Last updated on January 2020

Analysis of Cell-free DNA (cfDNA) in Men With Elevated PSA Levels


Brief description of study

This is a multi-centre prospective study in which blood samples will be taken from 1500 male patients aged between 21-80 scheduled for prostate biopsy. Analysis of cell-free cancer DNA extracted from these samples will be undertaken to determine whether copy number instability scores derived from the cfDNA correlates with PSA screening levels and prostate biopsy results (i.e. Gleason score) in these patients.

Detailed Study Description

The prostate is the most common site of cancer in men with 240,000 new cases diagnosed annually in the United States with approximately 28,000 yearly deaths. Prostate screening typically relies on digital rectal exam (DRE) and prostate specific antigen (PSA) levels. Limitations of the PSA test include its low sensitivity and low specificity and its inability to distinguish between low-grade and high-grade lesions. Recent screening trials suggest that PSA-based screening programs result in small or no reduction in mortality, and have significant treatment-related adverse events (AEs). Better serum/plasma biomarkers are needed to supplement the PSA test in the diagnosis and management of a disease with a multiplicity of presentations and clinical outcomes.

Cancer-derived DNA present in peripheral blood (referred to as cell-free DNA or cfDNA) was first reported in 1948, but research into this area remained in a dormant state for over 50 years. Over the last ten years however, the development of Next Generation Sequencing (NGS) using massive parallel arrays has allowed researchers to create a database robust enough to distinguish normal genomic from non-diploid cfDNA. In 2008, fetal trisomy of chromosome 21 was detected by analyzing cfDNA in maternal blood. Since then, the method has been validated for trisomy 13, 18, and 21 as a clinical laboratory procedure with remarkable accuracy >99%. Recently, cancer derived cfDNA has been demonstrated to recapitulate genomic tumor DNA. Current clinical acceptance of the utility of cfDNA in cancer diagnosis has been demonstrated in multiple abstracts at the 2014 and 2015 ASCO meetings in Chicago.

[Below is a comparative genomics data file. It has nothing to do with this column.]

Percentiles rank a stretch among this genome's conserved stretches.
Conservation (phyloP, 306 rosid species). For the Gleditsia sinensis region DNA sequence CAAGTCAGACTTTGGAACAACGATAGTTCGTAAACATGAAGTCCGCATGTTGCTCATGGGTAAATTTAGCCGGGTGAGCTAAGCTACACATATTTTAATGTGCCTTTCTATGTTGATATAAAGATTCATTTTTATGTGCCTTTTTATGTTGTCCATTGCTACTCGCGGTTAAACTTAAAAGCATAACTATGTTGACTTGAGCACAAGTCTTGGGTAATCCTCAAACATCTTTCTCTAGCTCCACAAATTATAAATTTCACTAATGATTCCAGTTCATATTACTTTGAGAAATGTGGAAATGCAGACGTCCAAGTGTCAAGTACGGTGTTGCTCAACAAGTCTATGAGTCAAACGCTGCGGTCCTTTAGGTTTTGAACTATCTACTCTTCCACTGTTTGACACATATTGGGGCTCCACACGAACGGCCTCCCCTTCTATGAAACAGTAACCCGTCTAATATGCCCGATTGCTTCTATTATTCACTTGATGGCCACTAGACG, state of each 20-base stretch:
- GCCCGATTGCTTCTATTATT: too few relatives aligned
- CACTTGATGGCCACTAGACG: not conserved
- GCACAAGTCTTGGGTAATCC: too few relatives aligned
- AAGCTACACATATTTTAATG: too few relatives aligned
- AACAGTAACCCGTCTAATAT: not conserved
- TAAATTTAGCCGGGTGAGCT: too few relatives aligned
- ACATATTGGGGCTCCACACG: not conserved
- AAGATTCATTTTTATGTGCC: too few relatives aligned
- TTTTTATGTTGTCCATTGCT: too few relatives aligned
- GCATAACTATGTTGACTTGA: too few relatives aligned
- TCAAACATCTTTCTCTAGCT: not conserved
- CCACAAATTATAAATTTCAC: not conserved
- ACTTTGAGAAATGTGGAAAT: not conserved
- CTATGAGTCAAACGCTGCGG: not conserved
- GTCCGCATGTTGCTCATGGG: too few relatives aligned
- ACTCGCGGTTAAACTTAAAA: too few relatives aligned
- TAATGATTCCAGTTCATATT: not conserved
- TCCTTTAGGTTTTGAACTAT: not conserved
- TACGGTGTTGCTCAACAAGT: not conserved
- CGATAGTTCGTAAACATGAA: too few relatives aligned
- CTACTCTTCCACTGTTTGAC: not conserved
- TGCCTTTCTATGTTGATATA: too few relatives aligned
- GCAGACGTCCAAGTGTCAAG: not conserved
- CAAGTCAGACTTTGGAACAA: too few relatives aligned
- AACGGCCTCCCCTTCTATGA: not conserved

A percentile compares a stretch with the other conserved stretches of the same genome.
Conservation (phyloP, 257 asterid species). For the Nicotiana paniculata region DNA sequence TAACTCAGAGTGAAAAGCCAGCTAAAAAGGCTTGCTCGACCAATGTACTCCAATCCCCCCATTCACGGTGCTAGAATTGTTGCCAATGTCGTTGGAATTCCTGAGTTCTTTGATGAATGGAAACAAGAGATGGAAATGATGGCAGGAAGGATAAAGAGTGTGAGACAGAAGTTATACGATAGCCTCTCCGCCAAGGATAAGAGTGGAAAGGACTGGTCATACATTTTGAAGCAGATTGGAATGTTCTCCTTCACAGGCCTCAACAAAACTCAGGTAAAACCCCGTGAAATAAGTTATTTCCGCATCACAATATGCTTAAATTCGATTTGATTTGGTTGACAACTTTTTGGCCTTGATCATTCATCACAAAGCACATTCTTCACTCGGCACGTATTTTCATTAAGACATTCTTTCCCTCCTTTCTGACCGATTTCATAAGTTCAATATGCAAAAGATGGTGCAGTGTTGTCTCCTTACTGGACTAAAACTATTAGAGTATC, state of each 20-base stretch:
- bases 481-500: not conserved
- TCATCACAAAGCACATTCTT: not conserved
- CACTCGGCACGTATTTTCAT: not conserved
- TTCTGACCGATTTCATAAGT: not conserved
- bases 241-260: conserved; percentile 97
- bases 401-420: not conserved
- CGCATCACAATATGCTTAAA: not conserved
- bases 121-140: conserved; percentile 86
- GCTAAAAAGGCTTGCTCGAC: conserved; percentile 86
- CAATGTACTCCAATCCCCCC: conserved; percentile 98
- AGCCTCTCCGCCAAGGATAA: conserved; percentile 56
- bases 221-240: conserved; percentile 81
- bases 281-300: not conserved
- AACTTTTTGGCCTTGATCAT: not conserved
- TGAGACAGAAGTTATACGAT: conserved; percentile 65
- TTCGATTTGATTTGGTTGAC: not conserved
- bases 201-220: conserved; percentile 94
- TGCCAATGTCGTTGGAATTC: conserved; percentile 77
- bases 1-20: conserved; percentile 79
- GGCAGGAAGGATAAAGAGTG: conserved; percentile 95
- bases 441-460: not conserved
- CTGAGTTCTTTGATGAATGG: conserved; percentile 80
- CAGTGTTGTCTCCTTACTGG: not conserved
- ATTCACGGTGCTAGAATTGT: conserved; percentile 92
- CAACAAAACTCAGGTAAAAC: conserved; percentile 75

In a recent publication in Clinical Chemistry, researchers at Vanderbilt University, Gottingen, Germany, and at the University of Toronto, Canada, analyzed cfDNA in the bloodstream from healthy controls as compared to those with clinically diagnosed prostate cancer. The results of this study demonstrated that it is possible to distinguish prostate cancer from healthy controls without prior knowledge of the genetic signature of the tumors and with over three times the sensitivity of the FDA-approved blood test for prostate cancer (i.e., prostate-specific antigen (PSA)). The study examined serum from more than 200 subjects with prostate cancer and more than 200 controls. The comparative data included PSA levels and prostate tissue biopsy grading (referred to as the Gleason score). The technique distinguished prostate cancer from normal controls with 84% accuracy and cancer from benign hyperplasia and prostatitis with an accuracy of 91%. Because the method quantifies the inherent chromosomal instability of cancer and can be followed as a function of time (without having to do an invasive tissue biopsy), it is called a "liquid biopsy." This multi-centre clinical study will analyze cfDNA from subjects scheduled for prostate biopsy and is designed to validate the results obtained in the above-mentioned retrospective study. If validated, the prostate cfDNA determination test will provide a non-invasive test to aid in the diagnosis of prostate cancer, as well as provide guidance on whether a biopsy should be performed.

With regard to the study procedures used, the study subject will undergo routine venipuncture and ~20 millilitres of blood (approximately 2 tablespoons) will be collected. The blood will then be processed by the Sponsor's laboratory and sent to the Sponsor's testing facility in Gottingen, Germany.

Clinical Study Identifier: NCT02771769

Recruitment Status: Closed


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